The truth is that you are awesome every day. People see it in meetings, in your emails, in the interactions with coworkers where they give you respect when you are in the room, and where they speak about your work with respect when you are not in the room. You are one of the good ones. On your bad days, you are still better than most people on their average days, and better than many even on their best days.
The “only” difference…
The only difference is that you believe other people don’t have the same doubts and self-criticisms. You can’t peer inside their head.
But I’ve been around the “greats”, and had a front-row seat. I was a kid. They didn’t think I was watching. But I saw.
He was world famous. Possibly one of the top 10 in the world. Books were written by him, and about him. Royalty and dignitaries gave him standing ovations. At 18 he was playing with the professionals. He and his cohort shaped the course of their industry for generations.
But I was his kid. I saw him. I watched.
I watched as he woke up each morning in boxer shorts and farted his way to the bathroom.
I watched as he literally put his pants on 1 leg at a time.
I watched him build a protective cocoon of ego and bluster,
because deep down he was a poor kid from the bad part of town who slept out on the fire escape at night with cold rags because they couldn’t afford air conditioning.
Who, to this day, takes a shower by getting wet and then turning off the water to soap up because keeping the shower running was wasteful.
I watched him focus on the wrong things
Make bad business decisions
Throw good money after bad
Be a demonstrably bad parent, and insist (once again, to this day) that it was OK
Go on bitter tirades about work for things which ultimately wouldn’t matter in a week
Lose friendships over infinitesimally small things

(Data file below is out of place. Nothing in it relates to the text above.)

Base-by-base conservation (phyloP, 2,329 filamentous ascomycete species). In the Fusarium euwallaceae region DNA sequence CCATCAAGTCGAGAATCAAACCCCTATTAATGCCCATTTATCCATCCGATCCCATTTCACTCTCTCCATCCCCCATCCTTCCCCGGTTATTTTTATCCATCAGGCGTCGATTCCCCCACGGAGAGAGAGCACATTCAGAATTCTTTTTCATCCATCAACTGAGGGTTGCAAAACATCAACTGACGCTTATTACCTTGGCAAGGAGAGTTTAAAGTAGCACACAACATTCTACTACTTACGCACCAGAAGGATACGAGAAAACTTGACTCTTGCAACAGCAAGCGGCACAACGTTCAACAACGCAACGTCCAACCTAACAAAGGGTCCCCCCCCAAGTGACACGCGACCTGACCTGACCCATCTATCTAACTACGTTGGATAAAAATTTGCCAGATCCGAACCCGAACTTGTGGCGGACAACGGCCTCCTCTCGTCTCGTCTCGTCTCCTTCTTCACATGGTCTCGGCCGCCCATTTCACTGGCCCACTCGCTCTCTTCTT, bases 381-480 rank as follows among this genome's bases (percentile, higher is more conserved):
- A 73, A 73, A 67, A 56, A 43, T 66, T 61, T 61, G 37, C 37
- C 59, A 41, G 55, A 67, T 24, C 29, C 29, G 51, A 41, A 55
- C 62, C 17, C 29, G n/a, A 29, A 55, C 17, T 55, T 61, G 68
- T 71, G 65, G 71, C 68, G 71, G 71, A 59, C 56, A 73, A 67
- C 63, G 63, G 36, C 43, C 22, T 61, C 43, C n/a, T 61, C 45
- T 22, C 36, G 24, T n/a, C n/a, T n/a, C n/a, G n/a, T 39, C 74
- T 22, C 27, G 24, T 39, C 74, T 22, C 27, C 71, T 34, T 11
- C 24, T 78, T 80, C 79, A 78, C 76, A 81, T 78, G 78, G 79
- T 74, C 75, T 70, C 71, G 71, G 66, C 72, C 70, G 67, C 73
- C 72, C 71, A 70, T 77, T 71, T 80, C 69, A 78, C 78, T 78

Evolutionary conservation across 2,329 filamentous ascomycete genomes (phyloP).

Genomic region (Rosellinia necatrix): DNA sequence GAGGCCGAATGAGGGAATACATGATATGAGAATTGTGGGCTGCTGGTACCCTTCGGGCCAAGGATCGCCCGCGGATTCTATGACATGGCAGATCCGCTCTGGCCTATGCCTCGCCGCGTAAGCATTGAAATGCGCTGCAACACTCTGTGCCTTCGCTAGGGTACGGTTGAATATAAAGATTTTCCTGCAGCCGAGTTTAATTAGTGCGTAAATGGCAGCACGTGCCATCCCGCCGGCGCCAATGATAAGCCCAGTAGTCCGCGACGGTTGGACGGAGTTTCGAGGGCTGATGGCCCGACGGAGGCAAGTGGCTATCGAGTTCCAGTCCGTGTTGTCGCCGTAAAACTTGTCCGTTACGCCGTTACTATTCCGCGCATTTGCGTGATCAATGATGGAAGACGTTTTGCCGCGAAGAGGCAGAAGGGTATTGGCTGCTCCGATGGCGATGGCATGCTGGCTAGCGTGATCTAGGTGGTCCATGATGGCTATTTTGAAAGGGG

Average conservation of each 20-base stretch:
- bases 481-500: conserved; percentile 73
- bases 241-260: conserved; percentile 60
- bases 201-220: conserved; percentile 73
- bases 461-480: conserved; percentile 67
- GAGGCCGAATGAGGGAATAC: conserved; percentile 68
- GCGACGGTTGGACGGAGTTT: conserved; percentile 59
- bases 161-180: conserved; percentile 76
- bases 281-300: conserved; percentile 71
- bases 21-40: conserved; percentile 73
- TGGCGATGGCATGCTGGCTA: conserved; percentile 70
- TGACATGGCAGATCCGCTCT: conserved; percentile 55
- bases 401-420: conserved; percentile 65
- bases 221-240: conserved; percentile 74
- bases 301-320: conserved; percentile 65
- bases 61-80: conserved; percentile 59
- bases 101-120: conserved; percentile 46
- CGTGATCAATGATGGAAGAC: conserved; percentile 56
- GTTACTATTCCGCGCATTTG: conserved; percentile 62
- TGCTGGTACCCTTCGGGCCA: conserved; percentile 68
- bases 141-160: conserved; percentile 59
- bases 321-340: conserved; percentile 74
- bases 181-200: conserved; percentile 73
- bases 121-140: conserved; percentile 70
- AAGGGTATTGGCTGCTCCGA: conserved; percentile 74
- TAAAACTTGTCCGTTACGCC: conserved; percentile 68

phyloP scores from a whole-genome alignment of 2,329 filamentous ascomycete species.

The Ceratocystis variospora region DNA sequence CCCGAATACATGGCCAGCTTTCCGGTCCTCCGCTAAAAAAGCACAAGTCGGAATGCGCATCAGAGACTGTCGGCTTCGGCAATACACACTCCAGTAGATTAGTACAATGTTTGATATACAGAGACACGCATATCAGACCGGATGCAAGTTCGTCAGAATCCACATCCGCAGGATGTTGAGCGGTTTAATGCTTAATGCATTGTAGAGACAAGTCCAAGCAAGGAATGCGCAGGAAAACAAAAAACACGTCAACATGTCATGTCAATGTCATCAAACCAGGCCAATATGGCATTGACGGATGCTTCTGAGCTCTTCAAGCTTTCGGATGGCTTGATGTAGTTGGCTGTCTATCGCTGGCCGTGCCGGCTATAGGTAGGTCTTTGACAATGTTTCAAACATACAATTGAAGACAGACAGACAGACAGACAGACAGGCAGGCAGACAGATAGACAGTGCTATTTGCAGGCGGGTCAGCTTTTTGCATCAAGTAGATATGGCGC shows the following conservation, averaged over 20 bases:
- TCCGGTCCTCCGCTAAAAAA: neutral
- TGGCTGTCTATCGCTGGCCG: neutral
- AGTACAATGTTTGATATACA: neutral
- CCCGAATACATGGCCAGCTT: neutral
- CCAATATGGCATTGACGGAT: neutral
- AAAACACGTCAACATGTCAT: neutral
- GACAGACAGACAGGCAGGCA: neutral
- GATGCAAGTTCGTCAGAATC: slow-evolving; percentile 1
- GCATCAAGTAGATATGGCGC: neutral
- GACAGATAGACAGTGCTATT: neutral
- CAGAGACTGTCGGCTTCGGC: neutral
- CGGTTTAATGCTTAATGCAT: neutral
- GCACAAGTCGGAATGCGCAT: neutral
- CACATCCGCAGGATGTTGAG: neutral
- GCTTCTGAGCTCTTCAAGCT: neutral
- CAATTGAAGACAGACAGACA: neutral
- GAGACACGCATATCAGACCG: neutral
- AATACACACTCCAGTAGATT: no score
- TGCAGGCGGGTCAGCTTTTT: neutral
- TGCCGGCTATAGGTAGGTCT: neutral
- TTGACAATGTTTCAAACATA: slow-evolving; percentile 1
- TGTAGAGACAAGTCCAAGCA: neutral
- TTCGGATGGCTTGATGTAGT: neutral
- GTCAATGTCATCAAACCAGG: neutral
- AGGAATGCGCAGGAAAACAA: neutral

And his own inability to say “I’m sorry”
I was in college.
I had teachers who were brilliant but haughty, and so their career went nowhere.
And where did that haughtiness come from? Not because they were convinced of their superiority
But because they had to convince themselves.
Because deep down, they feared. They doubted. They worried.
I worked with incredibly talented people who were also so wracked by self doubt that they routinely submarined their own opportunities.
And I also worked with incredibly talented people who “made it” despite anxiety that kept them locked in their dorm rooms some days
Only to watch them from a distance as the bad habits they had in college failed to serve them (it never did) and ultimately overwhelmed them.
People like him, intense, frat-boy, fragile. Who ultimately succumbed.
People like her, who seems to have risen above it, but every day I wonder and worry
Or the other one, who spend the totality of their 4 years in college following “the greats” around at night and then skipping class
Those aren’t people I saw from afar. They are people I interacted with all day, every day, for 4 years. They were intense and brilliant and gifted.
And they suffered in the way that I think we all suffer, on some level.
And I wonder if they knew the difference, either.
The only difference
Is that each of us thinks we’re the only one
When it’s all of us.